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Interacting with Print

Elements of Reading in the Era of Print Saturation

A thorough rethinking of a field deserves to take a shape that is in itself new. Interacting with Print delivers on this premise, reworking the history of print through a unique effort in authorial collaboration. The book itself is not a typical monograph—rather, it is a “multigraph,” the collective work of twenty-two scholars who together have assembled an alphabetically arranged tour of key concepts for the study of print culture, from Anthologies and Binding to Publicity and Taste.
Each entry builds on its term in order to resituate print and book history within a broader media ecology throughout the eighteenth and nineteenth centuries. The central theme is interactivity, in three senses: people interacting with print; print interacting with the non-print media that it has long been thought, erroneously, to have displaced; and people interacting with each other through print. The resulting book will introduce new energy to the field of print studies and lead to considerable new avenues of investigation.

416 pages | 16 color plates, 49 halftones | 5 1/2 x 8 1/2 | © 2018

Art: Art--General Studies

History: History of Ideas

Literature and Literary Criticism: General Criticism and Critical Theory

Media Studies

Rhetoric and Communication


"What makes this an impressive production is the way in which it manages to combine powerful argument with detailed illustration. It is persuasive in its key aims. . . . Interacting with Print aims to demonstrate all the ways in which reading is interactive. At one level, it is ingenious that the innovations of its own genre force its readers to rethink the basics of the academic book. At another, more significant level, the lucidity of its observations and illustrations show us, brilliantly, the many different ways in which books make meaning."

Times Higher Education

"Interacting with Print refutes the assumption that print is static and less interactive than other media. . . .Collaborations on the scale of Interacting with Print might be one direction for scholarship in the future, but they also call upon habits ingrained in the past, both mundane and profound."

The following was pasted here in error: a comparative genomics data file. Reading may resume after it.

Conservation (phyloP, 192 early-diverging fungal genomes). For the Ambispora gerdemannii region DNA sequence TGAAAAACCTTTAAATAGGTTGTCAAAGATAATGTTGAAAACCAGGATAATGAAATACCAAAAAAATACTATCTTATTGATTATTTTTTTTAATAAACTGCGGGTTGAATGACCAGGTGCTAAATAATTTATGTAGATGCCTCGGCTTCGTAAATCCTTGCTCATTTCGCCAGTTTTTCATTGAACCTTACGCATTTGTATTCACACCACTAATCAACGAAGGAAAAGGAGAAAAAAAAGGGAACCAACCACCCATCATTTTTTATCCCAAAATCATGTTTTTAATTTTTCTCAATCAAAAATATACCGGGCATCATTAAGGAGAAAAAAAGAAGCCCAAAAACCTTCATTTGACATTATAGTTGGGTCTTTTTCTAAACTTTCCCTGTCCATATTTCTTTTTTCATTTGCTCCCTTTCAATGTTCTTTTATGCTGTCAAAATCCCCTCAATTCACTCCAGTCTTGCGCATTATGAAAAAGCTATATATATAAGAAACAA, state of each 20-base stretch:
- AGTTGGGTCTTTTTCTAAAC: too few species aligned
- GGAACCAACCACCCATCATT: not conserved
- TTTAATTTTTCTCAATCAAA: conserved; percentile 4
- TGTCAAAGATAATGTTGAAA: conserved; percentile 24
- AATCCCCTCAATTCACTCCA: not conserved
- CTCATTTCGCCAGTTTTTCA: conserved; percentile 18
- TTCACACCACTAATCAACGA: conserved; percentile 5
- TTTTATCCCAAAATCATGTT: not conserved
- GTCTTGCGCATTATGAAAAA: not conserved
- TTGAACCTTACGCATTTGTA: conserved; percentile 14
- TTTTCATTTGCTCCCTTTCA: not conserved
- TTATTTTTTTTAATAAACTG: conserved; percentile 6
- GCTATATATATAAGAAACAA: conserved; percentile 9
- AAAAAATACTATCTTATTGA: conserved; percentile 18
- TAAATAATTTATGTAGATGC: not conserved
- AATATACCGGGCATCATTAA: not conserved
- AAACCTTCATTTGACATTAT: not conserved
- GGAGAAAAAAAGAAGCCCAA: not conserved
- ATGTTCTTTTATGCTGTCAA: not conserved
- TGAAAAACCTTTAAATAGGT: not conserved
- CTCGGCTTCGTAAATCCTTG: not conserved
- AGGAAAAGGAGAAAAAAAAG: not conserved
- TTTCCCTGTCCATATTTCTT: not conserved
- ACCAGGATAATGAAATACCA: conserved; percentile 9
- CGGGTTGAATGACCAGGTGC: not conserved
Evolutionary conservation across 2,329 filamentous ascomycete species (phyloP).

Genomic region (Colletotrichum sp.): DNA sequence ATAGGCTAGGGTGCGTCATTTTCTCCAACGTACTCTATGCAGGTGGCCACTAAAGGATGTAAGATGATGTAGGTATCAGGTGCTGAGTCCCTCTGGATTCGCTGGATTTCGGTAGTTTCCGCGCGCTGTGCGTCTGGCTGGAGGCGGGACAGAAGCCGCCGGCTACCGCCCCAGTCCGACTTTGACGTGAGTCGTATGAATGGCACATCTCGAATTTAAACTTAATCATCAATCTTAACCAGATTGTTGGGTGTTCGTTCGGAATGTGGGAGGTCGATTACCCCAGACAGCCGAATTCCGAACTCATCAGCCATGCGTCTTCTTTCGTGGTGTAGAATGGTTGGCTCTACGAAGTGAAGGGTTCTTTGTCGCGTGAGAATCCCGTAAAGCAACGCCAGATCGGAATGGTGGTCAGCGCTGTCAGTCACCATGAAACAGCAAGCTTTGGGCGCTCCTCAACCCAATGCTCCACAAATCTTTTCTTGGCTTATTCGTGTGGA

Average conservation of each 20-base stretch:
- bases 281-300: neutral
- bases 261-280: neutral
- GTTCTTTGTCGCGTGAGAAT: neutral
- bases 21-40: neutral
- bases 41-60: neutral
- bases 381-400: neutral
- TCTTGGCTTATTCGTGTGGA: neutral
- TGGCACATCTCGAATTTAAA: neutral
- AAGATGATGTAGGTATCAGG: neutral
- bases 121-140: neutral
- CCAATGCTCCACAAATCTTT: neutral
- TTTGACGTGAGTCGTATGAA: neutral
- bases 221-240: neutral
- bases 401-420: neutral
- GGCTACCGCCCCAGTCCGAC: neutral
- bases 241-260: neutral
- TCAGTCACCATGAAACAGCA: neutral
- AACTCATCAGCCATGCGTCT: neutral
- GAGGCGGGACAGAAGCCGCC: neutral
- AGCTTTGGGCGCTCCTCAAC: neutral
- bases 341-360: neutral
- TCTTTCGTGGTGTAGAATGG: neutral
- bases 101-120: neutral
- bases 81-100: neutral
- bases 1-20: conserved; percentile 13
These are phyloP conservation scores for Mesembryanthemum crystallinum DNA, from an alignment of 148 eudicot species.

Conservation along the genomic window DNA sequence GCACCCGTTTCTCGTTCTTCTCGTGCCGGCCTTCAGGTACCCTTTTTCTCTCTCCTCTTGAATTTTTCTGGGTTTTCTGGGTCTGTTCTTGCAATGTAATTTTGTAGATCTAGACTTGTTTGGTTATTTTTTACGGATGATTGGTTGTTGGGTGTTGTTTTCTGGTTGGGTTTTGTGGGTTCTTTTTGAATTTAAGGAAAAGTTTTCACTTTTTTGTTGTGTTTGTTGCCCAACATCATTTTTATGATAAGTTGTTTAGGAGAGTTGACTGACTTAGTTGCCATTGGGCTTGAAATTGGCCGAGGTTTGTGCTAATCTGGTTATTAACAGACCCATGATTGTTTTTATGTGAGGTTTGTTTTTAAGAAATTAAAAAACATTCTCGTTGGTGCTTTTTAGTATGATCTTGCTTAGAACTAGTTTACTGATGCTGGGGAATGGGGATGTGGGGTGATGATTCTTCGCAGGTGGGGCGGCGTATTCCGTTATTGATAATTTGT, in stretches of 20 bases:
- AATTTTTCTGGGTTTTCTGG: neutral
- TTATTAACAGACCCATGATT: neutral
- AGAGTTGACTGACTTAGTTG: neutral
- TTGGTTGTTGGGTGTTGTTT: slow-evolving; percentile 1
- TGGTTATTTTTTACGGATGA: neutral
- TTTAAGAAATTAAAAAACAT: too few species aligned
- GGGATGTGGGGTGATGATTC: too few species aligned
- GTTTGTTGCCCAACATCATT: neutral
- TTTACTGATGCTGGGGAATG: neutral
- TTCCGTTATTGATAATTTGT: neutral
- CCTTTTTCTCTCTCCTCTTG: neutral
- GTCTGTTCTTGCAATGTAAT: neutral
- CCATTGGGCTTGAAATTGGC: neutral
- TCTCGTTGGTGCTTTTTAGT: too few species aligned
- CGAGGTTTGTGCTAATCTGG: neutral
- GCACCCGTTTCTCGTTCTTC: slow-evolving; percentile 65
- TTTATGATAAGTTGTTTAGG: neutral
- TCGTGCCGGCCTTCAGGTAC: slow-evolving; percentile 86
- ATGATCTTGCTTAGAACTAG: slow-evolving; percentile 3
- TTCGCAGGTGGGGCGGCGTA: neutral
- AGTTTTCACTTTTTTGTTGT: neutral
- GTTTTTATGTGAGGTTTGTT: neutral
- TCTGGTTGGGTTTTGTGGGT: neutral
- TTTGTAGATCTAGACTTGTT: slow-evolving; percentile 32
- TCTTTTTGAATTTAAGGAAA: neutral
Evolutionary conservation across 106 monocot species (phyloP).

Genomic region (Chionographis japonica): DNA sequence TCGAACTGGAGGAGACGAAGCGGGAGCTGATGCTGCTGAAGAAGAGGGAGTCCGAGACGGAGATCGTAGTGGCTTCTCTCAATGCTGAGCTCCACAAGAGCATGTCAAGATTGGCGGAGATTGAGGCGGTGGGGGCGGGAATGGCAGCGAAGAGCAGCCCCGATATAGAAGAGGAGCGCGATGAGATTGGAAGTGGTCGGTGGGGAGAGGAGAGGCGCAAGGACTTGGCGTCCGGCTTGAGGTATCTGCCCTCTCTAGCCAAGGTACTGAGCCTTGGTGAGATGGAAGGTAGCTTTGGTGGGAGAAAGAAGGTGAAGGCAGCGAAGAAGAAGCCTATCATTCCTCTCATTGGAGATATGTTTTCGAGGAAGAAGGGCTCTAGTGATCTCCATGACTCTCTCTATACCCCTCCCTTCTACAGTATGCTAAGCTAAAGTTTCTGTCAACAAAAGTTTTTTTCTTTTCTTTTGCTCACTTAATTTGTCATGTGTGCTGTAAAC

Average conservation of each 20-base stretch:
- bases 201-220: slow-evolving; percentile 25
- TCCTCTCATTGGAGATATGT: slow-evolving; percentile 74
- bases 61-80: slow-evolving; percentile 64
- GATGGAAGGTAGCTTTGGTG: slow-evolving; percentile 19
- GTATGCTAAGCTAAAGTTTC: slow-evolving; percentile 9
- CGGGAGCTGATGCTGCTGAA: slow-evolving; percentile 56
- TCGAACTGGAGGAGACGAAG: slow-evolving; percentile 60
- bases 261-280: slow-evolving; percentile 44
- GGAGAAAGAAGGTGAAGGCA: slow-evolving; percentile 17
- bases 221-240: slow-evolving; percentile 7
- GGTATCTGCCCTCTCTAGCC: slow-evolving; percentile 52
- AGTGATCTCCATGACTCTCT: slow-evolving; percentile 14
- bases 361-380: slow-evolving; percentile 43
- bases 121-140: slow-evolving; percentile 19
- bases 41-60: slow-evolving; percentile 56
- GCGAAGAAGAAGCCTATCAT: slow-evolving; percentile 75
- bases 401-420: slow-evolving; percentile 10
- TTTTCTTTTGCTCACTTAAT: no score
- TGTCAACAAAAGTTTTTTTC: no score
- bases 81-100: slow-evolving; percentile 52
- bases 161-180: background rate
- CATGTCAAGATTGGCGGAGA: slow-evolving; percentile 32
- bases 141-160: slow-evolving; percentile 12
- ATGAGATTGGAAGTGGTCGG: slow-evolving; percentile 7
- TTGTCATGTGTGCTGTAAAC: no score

Perspectives on History

“One of the pleasures of this collaborative work . . . is its surprising readability. The book is meaty, consistent, vigorous, and free of jargon. . . . Innovative . . . . Highly recommended.” 


"Interacting with Print. . . is a remarkable achievement both its ambition and execution and serves as a model for future scholarship in the arts and humanities. . . . Accessible yet scholarly, this book is a delight to read and a testament that print culture still remains."


Interacting with Print reminds us of print’s capacity to disrupt as well as produce forms of allegiance—to be an agent of instability as well as of standardization. The essays comprising this book are separately and together a pleasure to read. They are also unfailingly edifying. Collectively, the authors propose a new and persuasive account of how readers and viewers did things with print artifacts, both textual and visual, and the emphasis on interaction and intermediality that links these chapters complicates, to wonderful effect, prior works of book and cultural history."